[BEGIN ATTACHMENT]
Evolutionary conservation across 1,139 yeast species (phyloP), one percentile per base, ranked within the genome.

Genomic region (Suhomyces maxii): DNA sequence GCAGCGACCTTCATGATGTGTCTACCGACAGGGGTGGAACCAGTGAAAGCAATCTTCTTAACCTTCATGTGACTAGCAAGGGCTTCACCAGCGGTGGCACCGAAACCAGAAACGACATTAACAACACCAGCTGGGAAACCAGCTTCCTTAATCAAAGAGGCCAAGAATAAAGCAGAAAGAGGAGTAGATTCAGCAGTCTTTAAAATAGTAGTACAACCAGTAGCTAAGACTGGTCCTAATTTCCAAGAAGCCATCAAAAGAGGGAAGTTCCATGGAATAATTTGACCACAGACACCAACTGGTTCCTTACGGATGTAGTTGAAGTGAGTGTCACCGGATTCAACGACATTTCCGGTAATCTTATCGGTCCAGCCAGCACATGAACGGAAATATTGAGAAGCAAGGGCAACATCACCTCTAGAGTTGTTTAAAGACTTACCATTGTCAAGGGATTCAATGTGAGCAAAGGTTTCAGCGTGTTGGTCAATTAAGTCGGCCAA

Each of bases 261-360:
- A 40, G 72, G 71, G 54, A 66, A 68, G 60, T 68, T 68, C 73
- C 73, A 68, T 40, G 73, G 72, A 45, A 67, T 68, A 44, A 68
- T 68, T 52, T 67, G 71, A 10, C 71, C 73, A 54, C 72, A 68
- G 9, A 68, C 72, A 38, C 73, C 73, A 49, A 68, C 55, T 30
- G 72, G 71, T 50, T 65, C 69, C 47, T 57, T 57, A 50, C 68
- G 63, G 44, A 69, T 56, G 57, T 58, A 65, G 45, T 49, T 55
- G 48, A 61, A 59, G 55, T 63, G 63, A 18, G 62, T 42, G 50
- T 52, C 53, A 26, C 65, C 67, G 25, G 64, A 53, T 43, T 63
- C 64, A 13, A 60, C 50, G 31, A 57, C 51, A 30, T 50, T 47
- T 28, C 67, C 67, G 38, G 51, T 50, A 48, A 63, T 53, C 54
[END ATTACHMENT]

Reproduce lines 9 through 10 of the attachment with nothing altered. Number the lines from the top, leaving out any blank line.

- G 63, G 44, A 69, T 56, G 57, T 58, A 65, G 45, T 49, T 55
- G 48, A 61, A 59, G 55, T 63, G 63, A 18, G 62, T 42, G 50